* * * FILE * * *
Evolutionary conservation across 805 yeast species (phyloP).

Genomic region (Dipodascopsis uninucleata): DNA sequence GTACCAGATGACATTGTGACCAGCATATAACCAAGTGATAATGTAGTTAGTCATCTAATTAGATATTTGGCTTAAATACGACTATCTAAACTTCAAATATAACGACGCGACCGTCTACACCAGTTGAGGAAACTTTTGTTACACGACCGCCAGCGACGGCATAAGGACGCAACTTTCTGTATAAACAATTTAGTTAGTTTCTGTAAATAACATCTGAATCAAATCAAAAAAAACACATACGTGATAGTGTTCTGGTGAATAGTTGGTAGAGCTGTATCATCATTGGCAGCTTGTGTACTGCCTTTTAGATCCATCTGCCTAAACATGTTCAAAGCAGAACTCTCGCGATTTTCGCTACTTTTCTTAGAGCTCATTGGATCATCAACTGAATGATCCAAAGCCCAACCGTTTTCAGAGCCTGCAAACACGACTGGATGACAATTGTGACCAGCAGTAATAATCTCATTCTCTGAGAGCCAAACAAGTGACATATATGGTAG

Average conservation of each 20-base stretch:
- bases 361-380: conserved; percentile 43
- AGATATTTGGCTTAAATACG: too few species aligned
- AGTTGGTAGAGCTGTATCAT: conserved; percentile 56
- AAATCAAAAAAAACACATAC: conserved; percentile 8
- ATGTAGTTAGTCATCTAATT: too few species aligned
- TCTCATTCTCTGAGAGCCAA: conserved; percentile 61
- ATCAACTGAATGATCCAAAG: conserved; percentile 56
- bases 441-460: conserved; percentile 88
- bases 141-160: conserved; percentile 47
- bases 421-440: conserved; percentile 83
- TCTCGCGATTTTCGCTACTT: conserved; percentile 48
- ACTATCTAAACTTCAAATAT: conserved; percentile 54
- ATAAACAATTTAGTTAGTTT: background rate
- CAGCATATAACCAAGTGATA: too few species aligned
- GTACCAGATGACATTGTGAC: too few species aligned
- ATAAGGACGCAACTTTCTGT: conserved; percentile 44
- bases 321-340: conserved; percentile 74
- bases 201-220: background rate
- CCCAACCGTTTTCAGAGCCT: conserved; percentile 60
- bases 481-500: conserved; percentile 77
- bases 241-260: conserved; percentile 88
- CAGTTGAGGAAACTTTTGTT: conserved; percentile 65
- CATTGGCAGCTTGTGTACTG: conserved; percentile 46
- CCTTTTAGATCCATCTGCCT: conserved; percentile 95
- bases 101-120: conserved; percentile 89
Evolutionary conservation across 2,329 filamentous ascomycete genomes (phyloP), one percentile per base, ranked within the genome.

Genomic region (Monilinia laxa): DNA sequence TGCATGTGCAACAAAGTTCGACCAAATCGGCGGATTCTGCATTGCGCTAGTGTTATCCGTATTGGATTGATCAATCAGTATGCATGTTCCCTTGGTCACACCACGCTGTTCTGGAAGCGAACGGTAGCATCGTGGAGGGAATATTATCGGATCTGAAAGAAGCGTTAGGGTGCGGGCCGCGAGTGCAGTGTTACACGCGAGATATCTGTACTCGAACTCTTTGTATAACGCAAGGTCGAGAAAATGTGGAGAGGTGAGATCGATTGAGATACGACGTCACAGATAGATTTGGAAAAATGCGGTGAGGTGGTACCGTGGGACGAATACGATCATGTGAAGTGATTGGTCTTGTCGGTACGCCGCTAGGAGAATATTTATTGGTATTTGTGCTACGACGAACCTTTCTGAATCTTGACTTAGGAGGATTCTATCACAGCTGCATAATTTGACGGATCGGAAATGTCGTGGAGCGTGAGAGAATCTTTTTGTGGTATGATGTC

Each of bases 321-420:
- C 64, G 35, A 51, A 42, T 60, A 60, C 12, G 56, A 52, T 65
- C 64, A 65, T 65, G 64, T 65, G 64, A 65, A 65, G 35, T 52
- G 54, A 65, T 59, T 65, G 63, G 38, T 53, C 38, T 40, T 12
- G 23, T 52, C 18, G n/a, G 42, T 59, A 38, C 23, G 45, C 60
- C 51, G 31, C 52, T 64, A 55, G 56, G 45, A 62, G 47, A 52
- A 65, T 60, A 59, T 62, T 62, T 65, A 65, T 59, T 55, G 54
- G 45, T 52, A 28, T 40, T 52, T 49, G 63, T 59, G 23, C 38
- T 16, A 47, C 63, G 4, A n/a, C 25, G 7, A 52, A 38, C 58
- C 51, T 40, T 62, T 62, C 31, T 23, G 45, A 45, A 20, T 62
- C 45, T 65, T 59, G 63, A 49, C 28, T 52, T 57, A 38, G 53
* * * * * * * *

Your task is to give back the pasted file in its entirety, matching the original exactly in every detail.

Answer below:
Evolutionary conservation across 805 yeast species (phyloP).

Genomic region (Dipodascopsis uninucleata): DNA sequence GTACCAGATGACATTGTGACCAGCATATAACCAAGTGATAATGTAGTTAGTCATCTAATTAGATATTTGGCTTAAATACGACTATCTAAACTTCAAATATAACGACGCGACCGTCTACACCAGTTGAGGAAACTTTTGTTACACGACCGCCAGCGACGGCATAAGGACGCAACTTTCTGTATAAACAATTTAGTTAGTTTCTGTAAATAACATCTGAATCAAATCAAAAAAAACACATACGTGATAGTGTTCTGGTGAATAGTTGGTAGAGCTGTATCATCATTGGCAGCTTGTGTACTGCCTTTTAGATCCATCTGCCTAAACATGTTCAAAGCAGAACTCTCGCGATTTTCGCTACTTTTCTTAGAGCTCATTGGATCATCAACTGAATGATCCAAAGCCCAACCGTTTTCAGAGCCTGCAAACACGACTGGATGACAATTGTGACCAGCAGTAATAATCTCATTCTCTGAGAGCCAAACAAGTGACATATATGGTAG

Average conservation of each 20-base stretch:
- bases 361-380: conserved; percentile 43
- AGATATTTGGCTTAAATACG: too few species aligned
- AGTTGGTAGAGCTGTATCAT: conserved; percentile 56
- AAATCAAAAAAAACACATAC: conserved; percentile 8
- ATGTAGTTAGTCATCTAATT: too few species aligned
- TCTCATTCTCTGAGAGCCAA: conserved; percentile 61
- ATCAACTGAATGATCCAAAG: conserved; percentile 56
- bases 441-460: conserved; percentile 88
- bases 141-160: conserved; percentile 47
- bases 421-440: conserved; percentile 83
- TCTCGCGATTTTCGCTACTT: conserved; percentile 48
- ACTATCTAAACTTCAAATAT: conserved; percentile 54
- ATAAACAATTTAGTTAGTTT: background rate
- CAGCATATAACCAAGTGATA: too few species aligned
- GTACCAGATGACATTGTGAC: too few species aligned
- ATAAGGACGCAACTTTCTGT: conserved; percentile 44
- bases 321-340: conserved; percentile 74
- bases 201-220: background rate
- CCCAACCGTTTTCAGAGCCT: conserved; percentile 60
- bases 481-500: conserved; percentile 77
- bases 241-260: conserved; percentile 88
- CAGTTGAGGAAACTTTTGTT: conserved; percentile 65
- CATTGGCAGCTTGTGTACTG: conserved; percentile 46
- CCTTTTAGATCCATCTGCCT: conserved; percentile 95
- bases 101-120: conserved; percentile 89
Evolutionary conservation across 2,329 filamentous ascomycete genomes (phyloP), one percentile per base, ranked within the genome.

Genomic region (Monilinia laxa): DNA sequence TGCATGTGCAACAAAGTTCGACCAAATCGGCGGATTCTGCATTGCGCTAGTGTTATCCGTATTGGATTGATCAATCAGTATGCATGTTCCCTTGGTCACACCACGCTGTTCTGGAAGCGAACGGTAGCATCGTGGAGGGAATATTATCGGATCTGAAAGAAGCGTTAGGGTGCGGGCCGCGAGTGCAGTGTTACACGCGAGATATCTGTACTCGAACTCTTTGTATAACGCAAGGTCGAGAAAATGTGGAGAGGTGAGATCGATTGAGATACGACGTCACAGATAGATTTGGAAAAATGCGGTGAGGTGGTACCGTGGGACGAATACGATCATGTGAAGTGATTGGTCTTGTCGGTACGCCGCTAGGAGAATATTTATTGGTATTTGTGCTACGACGAACCTTTCTGAATCTTGACTTAGGAGGATTCTATCACAGCTGCATAATTTGACGGATCGGAAATGTCGTGGAGCGTGAGAGAATCTTTTTGTGGTATGATGTC

Each of bases 321-420:
- C 64, G 35, A 51, A 42, T 60, A 60, C 12, G 56, A 52, T 65
- C 64, A 65, T 65, G 64, T 65, G 64, A 65, A 65, G 35, T 52
- G 54, A 65, T 59, T 65, G 63, G 38, T 53, C 38, T 40, T 12
- G 23, T 52, C 18, G n/a, G 42, T 59, A 38, C 23, G 45, C 60
- C 51, G 31, C 52, T 64, A 55, G 56, G 45, A 62, G 47, A 52
- A 65, T 60, A 59, T 62, T 62, T 65, A 65, T 59, T 55, G 54
- G 45, T 52, A 28, T 40, T 52, T 49, G 63, T 59, G 23, C 38
- T 16, A 47, C 63, G 4, A n/a, C 25, G 7, A 52, A 38, C 58
- C 51, T 40, T 62, T 62, C 31, T 23, G 45, A 45, A 20, T 62
- C 45, T 65, T 59, G 63, A 49, C 28, T 52, T 57, A 38, G 53